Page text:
A Change is Gonna Come
Call it an inflection point. Call it a time for action. Call it a tipping point. Or perhaps wax poetic by summoning the timeless wisdom contained in the great juxtapositions in Ecclesiastes Verse Three: “To everything there is a season and a time for every purpose under heaven.”
Call it what you will. But it would appear that after some years of issuing words about the need to make golf and golf’s institutions look less like a snapshot of a bygone era and more like today’s America, the game and its institutions may be pivoting toward putting deeds behind those words.
For those of us in California, the pivot comes none too soon. Yes, many of us in the Golden State began the pivot some years ago. A quick glance at the SCGA Board of Directors is all one needs to understand that; it looks like a cross section of Southern California.
But though California is big and often charts its own course, it’s hard to overcome contradictory national messages and narratives. Websites and televisions don’t honor state borders. The same quick glance at many of SCGA’s fellow Allied Golf Associations is all one needs to understand that painful reality, and we here in the Golden State continue to be burdened by those images.
“Burdened” you ask? Yes, absolutely — burdened! If you are reading this, you know that golf is a great game. But if you are someone whose impression of the game is that it is an affectation of the rich, or someone who sees golf courses as enclaves of the elite or playgrounds for the privileged, and you don’t see yourself as rich, elite or privileged — well, to you, golf is not a game nor is it something that you are going to pursue. Worse, if you see golf as a game for old “white” men and you are neither old nor white nor male, well, again, why would you see golf as a game for you?
Wait a minute, you may be protesting!
When I play golf in Southern California, I see much greater diversity on course than perceived. Indeed, on course you do, perhaps not quite as diverse as the state, but a healthy measure of diversity nonetheless, certainly much more than this dystopian description.
But do you see it behind the counter at the golf shop? Do you see it at meetings of the game’s peer and leadership organizations? Do you see it on the boards of the game’s national leadership organizations? Do you see it at the ownership and management level? For that matter, do you see it when you tune into a PGA Tour telecast?
Okay, that’s not fair. Those are rhetorical questions. But they are questions that for the first time are being contemplated at the game’s highest levels, not as public relations problems amenable to quick corporate dispatch, but existential challenges to be taken deadly seriously.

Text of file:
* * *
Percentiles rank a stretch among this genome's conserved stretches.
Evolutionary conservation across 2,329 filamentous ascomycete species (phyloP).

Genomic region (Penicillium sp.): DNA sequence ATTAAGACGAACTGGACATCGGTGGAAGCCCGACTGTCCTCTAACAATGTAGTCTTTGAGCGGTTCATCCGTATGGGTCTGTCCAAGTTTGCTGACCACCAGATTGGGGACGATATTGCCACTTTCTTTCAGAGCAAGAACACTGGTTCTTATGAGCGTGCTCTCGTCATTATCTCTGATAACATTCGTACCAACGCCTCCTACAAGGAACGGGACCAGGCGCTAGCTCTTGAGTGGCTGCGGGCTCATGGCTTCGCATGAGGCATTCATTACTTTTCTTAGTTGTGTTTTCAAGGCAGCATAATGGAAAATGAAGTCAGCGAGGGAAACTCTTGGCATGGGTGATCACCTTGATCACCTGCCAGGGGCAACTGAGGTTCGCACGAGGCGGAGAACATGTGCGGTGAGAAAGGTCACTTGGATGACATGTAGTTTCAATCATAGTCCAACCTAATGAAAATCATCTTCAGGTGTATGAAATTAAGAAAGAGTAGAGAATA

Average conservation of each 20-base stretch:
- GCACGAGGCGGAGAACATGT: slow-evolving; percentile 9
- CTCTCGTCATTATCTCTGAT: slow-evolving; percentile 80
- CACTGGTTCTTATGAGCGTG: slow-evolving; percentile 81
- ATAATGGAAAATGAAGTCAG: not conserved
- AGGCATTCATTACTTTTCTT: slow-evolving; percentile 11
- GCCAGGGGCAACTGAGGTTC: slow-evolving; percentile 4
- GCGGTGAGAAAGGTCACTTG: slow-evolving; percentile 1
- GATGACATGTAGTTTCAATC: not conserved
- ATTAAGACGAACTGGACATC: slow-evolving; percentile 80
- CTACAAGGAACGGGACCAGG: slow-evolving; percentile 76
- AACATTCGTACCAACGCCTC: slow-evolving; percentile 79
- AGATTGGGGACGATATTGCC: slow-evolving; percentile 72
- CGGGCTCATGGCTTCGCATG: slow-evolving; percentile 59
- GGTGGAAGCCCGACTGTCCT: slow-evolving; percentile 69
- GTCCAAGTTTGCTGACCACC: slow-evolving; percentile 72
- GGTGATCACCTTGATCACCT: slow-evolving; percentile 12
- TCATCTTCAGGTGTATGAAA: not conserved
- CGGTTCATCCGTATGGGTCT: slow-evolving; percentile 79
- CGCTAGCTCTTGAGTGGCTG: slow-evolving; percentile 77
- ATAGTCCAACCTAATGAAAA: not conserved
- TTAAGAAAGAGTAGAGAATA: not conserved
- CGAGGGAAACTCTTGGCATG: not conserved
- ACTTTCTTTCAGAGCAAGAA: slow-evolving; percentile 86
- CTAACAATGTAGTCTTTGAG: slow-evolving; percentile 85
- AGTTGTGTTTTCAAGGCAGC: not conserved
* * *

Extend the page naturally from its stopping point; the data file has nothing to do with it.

And that is the silver lining here. Golf may be late to the game, but it’s hardly alone in that. So, in the spirit
of better late than never, or the “now” that is always the second-best time to address an overdue challenge, it would seem that by virtue of recent actions of the game’s normative leadership organizations, golf’s major institutions have recognized that the time for “happy” talk is over and the time for “hard” action has arrived.
Why “hard?” Change is never easy. It is particularly difficult when it involves some measure of relinquishing power.
There is no way to sugarcoat it. Just as those who paid hundreds of thousands of dollars for those precious taxicab medallions in New York (pre-Uber/Lyft) were loath to allow others to join their ranks by remitting reasonable licensing fees, those who now populate leadership positions in golf, whether at the highest levels like the USGA Executive Committee, or the much lower levels of local municipal golf commissions, are going to resist relinquishing their grip.
And understandably so. They didn’t create the conditions that yielded the imbalance the game now seeks to redress; they merely distinguished themselves in a system they had no role in creating. Thus, the reason for the use of the term, “systemic,” to qualify the phenomenon; otherwise, it comes across as accusatory, when nothing could be further from the truth.
Whether the game succeeds in this ambitious quest is an open question. The will is there, because the need is there, nowhere more so than in California. Golf at all levels — play, leadership, employment and ownership — will either look increasingly like the state in which it hopes to prosper, or its growth will be stunted.
To quote another of Ecclesiastes Verse Three juxtapositions: there’s “a time to be silent and a time to speak.” Now would not be the time to be silent for those who want to see this great game continue to thrive and provide the joys, benefits and satisfactions that it, and only it, can offer.